The Pro Tour starts today, and it has huge implications for the Standard market. It’s going to bring clarity to the chaotic metagame, and set its course over the next couple of months until Ravnica Allegiance shakes things up at the end of January. There’s also the exciting possibility of cards breaking out, rising from obscurity to staple, and that has the potential to bring a large growth in price.
There’s no way to know how things are going to play out at the Pro Tour, but we can make some pretty good guesses. This week I’ve been following the price of Standard cards on Magic Online, and there have been some very interesting movements that might serve as a preview of what’s to come this weekend.
An exciting card that spiked on MTGO this week is Muldrotha, the Gravetide. In fact its spike came on Wednesday, the day that decklists for the Pro Tour had to be submitted, so there could very well be a correlation.
It’s a very eye-catching card packed with power, but it hasn’t been able to make a name for itself in Standard yet. Guilds of Ravnica brought two shocklands for Sultai, so now the mana is no issue, and Golgari and Dimir have also brought a ton of new graveyard enablers and payoffs that play well with the card.
It was dirt cheap on MTGO, around 0.2 tix, but has spiked all the way to 0.6. Its paper price did grow from $3 to nearly $5 at GRN’s release, but is falling back down towards $4. If it becomes played in multiples in a deck that becomes top-tier, then the price will surely grow significantly.
Seemingly hand-in-hand with the Muldrotha, the Gravetide spike is Bone Dragon. It plays very well from the graveyard and is very much a Golgari card, so I could see it playing part in a graveyard deck as an extra source of value. It’s grown 20% or so over the week, now over 1 ticket, while the paper has been under $2 since soon after printing. I can’t see the card being played in high numbers, but there’s some room to grow and little to fall.
Thursday brought a massive spike on Wayward Swordtooth, nearly doubling from 0.6 tix to over 1. The card put up some solid results in early online events, especially with Experimental Frenzy. This spike leads me to believe it’s been picked up by some pros and will put on a show at the Pro Tour.
At nearly $6, the rare doesn’t look like a bargain. But that’s an impressive price considering it doesn’t see mainstream top-tier play, so it likely has a lot of casual and Commander demand as well. It if it does become a top-tier staple, then this price may very well look like a bargain after all. Because of said casual appeal, this card has a high floor and some great long-term prospects.
Putting some more weight behind the Wayward Swordtooth spike is Regisaur Alpha, which also started on the move upwards Thursday. Some of the best performing Wayward Swordtooth-Experimental Frenzy decks embraced its dinosaur theme by adding other dinosaurs and Thunderherd Migration, and so there’s a chance that version is what breaks out at the Pro Tour.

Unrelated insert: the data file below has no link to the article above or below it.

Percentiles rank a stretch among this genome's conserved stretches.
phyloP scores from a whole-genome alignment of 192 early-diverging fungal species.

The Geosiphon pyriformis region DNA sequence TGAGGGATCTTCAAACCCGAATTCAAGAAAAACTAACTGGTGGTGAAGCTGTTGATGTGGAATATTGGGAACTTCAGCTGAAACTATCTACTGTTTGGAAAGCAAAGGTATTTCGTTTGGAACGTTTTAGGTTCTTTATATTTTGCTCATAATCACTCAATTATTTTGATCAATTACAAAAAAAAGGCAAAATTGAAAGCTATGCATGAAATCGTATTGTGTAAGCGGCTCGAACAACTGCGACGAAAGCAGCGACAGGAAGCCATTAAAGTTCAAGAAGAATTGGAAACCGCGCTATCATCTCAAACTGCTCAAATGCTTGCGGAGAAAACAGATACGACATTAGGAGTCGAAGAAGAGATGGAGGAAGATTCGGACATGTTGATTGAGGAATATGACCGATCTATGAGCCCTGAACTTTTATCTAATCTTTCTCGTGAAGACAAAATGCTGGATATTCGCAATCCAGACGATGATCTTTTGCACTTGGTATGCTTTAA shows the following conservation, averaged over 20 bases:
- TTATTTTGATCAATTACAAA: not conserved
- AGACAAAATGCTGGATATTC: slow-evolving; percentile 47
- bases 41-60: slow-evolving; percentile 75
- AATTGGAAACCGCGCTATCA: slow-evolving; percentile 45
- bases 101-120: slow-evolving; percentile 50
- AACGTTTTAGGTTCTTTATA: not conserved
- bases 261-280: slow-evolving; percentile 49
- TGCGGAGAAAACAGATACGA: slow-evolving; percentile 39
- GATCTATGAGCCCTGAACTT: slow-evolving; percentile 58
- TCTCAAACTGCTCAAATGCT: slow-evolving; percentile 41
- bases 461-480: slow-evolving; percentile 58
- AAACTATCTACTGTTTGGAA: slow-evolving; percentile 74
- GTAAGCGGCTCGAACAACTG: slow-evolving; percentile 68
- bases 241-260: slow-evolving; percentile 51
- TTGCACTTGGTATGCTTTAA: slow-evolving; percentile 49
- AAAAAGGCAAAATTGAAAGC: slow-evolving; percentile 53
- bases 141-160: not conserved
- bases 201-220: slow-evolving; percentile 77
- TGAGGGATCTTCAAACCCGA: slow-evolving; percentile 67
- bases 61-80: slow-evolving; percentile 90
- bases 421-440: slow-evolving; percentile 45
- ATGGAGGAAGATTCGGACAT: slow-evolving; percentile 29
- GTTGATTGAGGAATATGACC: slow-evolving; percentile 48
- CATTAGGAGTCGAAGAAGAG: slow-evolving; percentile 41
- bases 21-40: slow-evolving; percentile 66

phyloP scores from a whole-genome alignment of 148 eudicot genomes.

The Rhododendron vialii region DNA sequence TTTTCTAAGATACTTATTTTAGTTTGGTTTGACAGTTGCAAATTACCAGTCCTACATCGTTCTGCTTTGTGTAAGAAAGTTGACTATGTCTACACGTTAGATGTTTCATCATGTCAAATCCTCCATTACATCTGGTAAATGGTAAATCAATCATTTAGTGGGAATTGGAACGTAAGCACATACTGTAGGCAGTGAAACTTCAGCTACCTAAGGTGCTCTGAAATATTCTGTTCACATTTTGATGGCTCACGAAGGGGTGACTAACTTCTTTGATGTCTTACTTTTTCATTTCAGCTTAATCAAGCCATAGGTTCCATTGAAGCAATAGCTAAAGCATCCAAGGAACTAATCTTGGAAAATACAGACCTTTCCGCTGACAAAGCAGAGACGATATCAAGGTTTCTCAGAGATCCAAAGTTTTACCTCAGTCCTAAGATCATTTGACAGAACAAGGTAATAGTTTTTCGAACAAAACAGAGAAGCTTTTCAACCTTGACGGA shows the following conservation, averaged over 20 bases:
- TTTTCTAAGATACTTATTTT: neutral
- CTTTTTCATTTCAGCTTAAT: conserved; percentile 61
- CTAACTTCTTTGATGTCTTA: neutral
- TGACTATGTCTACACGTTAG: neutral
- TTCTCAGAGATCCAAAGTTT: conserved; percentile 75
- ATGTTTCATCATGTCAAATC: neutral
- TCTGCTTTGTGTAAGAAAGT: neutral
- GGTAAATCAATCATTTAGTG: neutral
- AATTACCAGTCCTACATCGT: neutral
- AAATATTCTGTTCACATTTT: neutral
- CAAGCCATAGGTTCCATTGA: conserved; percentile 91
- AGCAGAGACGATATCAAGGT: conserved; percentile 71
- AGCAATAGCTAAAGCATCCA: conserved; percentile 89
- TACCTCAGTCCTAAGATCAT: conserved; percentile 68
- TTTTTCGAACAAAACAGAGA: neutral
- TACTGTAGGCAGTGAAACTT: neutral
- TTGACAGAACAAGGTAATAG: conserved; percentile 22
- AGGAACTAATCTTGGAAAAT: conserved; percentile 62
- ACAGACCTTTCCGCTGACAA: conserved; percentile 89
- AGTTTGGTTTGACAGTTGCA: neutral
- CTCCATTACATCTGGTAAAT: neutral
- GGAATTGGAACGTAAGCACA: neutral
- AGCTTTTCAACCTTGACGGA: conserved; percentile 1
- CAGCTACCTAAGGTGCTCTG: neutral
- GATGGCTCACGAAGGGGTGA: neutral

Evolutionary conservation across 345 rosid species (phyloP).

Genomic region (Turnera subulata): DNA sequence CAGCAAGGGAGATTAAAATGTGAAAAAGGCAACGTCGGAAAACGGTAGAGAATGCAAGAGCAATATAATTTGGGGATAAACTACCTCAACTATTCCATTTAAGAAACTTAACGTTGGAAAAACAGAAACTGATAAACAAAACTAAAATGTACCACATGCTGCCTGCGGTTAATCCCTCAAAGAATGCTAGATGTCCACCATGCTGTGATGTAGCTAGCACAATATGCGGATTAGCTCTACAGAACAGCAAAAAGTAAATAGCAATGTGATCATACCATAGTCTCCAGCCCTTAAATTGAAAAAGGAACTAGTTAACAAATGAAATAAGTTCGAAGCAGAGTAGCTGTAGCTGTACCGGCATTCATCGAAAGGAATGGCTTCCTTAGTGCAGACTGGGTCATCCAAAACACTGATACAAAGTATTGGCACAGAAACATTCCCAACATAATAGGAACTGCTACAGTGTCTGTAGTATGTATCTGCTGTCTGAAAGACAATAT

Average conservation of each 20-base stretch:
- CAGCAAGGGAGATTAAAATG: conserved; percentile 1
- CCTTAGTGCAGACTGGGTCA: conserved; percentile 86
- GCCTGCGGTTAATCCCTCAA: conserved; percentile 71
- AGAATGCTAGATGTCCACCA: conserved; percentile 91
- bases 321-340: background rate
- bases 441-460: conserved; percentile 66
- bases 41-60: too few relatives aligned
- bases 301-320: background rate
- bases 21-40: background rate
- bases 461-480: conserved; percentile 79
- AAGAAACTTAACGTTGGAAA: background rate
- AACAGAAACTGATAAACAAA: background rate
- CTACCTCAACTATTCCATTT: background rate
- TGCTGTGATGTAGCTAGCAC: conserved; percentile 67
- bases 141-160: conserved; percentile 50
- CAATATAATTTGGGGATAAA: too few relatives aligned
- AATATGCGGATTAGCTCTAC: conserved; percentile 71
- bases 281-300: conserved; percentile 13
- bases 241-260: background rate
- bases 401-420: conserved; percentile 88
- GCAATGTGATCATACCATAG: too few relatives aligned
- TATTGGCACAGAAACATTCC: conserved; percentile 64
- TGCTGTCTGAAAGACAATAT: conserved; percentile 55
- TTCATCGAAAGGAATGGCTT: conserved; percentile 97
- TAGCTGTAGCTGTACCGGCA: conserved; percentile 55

Regisaur Alpha’s price has been slowly stagnating downwards since release, now at $1.50, so this could be the catalyst it needs to start appreciating.
Its online price has actually fallen significantly over the week—losing nearly half its value from 3.6 to 2 tix—but I just see that as leaving some more room for profits online if it does break out. The paper price has been steady just above $4, but if it becomes more of a staple the price would have to increase.
My purely speculative pick for the weekend is Rowdy Crew. Its price saw a rather significant spike on Thursday, from around 0.1 tix to over 0.2. That doesn’t say much, but there’s definitely some interest by somebody. There’s a possibility that a pro team figured out how to make great use of the creature and the card advantage it brings.
With a paper price under $1 its basically bulk status at this point, but I can’t imagine the spike, however short-lived, it would cause if the card broke out in a high-profile Pro Tour deck.
As far as the losers this week, Teferi, Hero of Dominaria took a big hit, and so did all of the Golgari cards. I attribute those movements mostly to them being overpriced from their dominance of the early weeks of the metagame, and finally settling down as the metagame becomes more diverse. I expect both of these strategies to have finishes at the Pro Tour, but with their paper prices also relatively inflated I’m not sure I’d buy in expecting more gains.
Perhaps the biggest loser in the metagame is the Mono-Blue Aggro deck, which has been completely supplanted by White Aggro. Its staples have tanked online, and I just don’t see it having a great Pro Tour. So if anything I’d be selling out of these cards now if you hold them.